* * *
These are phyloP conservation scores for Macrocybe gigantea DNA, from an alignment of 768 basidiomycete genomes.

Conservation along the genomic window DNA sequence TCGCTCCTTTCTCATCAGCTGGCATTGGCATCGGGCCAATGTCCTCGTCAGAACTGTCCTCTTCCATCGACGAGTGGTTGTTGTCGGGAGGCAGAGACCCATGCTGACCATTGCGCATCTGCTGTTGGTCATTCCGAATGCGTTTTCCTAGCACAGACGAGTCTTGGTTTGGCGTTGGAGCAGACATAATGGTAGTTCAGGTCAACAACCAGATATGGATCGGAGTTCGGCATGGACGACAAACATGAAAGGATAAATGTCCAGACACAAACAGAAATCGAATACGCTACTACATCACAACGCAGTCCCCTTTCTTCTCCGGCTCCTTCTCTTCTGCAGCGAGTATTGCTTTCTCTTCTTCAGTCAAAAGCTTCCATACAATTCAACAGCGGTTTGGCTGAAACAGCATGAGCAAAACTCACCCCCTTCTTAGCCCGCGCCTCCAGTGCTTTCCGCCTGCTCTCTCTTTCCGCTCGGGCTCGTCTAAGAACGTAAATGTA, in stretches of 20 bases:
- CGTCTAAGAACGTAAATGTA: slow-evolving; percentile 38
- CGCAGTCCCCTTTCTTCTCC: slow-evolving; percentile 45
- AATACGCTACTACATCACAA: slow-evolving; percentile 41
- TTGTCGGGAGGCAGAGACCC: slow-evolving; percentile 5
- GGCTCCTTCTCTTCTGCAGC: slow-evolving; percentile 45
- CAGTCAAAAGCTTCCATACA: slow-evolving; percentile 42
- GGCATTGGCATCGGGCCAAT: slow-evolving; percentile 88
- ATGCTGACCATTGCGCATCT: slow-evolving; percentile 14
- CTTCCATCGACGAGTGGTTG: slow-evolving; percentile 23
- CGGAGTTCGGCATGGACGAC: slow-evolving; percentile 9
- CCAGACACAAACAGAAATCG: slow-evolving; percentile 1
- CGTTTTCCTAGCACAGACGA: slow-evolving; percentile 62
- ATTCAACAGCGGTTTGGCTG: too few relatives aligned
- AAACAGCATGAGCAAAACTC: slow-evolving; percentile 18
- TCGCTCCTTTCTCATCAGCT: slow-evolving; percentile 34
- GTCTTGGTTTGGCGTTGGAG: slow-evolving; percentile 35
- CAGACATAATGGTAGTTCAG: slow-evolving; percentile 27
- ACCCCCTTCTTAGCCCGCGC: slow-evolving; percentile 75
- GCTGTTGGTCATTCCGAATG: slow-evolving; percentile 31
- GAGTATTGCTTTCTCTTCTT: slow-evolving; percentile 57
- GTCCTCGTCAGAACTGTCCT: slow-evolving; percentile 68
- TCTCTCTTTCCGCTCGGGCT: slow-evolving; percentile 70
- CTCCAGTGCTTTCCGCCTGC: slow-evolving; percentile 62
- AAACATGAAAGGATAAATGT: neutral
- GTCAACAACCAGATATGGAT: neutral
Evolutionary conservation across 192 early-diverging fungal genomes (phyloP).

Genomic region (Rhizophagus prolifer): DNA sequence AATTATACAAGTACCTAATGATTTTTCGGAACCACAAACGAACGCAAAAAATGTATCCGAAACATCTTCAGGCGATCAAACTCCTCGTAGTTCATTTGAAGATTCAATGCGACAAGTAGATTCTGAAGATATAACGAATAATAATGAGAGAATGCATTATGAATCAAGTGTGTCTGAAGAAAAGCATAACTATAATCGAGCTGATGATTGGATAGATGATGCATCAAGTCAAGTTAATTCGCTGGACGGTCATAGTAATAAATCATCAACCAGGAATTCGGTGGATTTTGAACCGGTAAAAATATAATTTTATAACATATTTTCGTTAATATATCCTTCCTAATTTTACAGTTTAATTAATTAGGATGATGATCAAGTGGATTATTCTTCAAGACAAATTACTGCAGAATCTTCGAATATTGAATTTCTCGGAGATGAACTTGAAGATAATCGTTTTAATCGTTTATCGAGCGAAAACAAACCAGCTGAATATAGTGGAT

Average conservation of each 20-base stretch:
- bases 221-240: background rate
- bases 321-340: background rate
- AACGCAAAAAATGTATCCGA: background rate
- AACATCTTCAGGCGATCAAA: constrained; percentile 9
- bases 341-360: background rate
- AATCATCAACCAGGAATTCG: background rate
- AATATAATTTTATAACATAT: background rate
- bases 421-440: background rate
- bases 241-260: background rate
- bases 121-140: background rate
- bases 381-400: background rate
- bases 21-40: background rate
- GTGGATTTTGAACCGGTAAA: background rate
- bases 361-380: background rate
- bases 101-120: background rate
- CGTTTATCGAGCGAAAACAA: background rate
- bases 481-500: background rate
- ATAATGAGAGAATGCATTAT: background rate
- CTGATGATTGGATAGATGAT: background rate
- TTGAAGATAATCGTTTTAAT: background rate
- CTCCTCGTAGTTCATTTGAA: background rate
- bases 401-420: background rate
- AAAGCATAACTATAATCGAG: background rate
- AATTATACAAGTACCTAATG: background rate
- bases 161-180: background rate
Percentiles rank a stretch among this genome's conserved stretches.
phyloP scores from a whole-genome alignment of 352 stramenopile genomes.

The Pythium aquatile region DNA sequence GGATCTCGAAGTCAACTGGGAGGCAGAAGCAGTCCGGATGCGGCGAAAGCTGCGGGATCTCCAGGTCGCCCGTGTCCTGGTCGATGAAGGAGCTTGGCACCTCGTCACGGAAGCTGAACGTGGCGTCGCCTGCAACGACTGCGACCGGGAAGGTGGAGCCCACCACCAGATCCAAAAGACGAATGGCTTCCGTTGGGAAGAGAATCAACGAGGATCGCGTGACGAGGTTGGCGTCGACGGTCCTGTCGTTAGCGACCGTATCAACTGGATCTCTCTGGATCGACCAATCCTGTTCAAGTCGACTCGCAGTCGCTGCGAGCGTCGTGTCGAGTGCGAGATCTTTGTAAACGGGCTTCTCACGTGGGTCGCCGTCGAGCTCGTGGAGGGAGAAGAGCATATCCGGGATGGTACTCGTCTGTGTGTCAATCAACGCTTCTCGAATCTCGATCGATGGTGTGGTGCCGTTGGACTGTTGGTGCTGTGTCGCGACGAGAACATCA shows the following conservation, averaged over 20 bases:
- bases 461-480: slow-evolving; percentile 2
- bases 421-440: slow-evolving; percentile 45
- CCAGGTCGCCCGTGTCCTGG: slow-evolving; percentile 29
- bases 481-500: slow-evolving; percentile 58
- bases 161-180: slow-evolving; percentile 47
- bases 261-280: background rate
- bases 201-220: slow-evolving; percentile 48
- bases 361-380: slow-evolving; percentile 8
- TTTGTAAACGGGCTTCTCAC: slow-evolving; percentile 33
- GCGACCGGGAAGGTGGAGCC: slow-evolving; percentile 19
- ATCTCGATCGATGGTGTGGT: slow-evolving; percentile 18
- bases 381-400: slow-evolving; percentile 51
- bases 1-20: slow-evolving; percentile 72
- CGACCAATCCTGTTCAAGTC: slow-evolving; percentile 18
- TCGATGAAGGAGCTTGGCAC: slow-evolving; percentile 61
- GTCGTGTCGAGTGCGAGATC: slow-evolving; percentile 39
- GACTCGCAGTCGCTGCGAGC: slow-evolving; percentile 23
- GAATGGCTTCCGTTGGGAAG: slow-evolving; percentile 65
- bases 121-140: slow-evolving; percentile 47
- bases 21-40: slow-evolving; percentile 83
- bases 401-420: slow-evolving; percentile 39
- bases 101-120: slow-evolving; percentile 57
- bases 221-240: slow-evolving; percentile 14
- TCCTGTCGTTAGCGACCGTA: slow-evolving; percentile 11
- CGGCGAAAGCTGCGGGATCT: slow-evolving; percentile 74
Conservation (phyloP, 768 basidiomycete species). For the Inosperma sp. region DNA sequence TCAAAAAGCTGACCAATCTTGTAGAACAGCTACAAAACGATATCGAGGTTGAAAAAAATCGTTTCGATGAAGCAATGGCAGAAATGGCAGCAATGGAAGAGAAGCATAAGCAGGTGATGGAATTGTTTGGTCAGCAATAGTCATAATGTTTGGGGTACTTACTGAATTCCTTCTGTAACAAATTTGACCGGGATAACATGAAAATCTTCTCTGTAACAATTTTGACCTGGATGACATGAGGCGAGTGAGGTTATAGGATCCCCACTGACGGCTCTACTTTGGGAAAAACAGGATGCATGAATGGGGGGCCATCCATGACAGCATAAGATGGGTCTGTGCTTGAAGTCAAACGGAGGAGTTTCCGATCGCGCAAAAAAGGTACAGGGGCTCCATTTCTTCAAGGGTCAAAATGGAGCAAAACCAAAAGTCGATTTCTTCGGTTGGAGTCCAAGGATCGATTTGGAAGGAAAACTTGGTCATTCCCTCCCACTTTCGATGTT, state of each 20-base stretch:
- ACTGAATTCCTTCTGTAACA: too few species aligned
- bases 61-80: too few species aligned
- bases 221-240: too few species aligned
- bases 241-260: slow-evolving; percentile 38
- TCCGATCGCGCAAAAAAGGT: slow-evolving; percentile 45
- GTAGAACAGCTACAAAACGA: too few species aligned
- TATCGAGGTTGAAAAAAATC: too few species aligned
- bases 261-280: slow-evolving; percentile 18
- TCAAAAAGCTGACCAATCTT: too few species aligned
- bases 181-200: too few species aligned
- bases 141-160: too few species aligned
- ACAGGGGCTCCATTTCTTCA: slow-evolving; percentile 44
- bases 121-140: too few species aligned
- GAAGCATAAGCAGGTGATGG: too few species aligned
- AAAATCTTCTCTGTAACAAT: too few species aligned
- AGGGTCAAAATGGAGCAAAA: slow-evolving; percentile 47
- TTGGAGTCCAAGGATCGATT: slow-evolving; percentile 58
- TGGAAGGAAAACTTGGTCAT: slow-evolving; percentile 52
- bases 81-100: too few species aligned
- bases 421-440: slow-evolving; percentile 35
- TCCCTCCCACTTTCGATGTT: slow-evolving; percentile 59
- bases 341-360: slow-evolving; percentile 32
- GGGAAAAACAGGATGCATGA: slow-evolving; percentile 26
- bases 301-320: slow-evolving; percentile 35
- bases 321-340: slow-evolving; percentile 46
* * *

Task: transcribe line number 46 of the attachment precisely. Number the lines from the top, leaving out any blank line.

- CGTTTATCGAGCGAAAACAA: background rate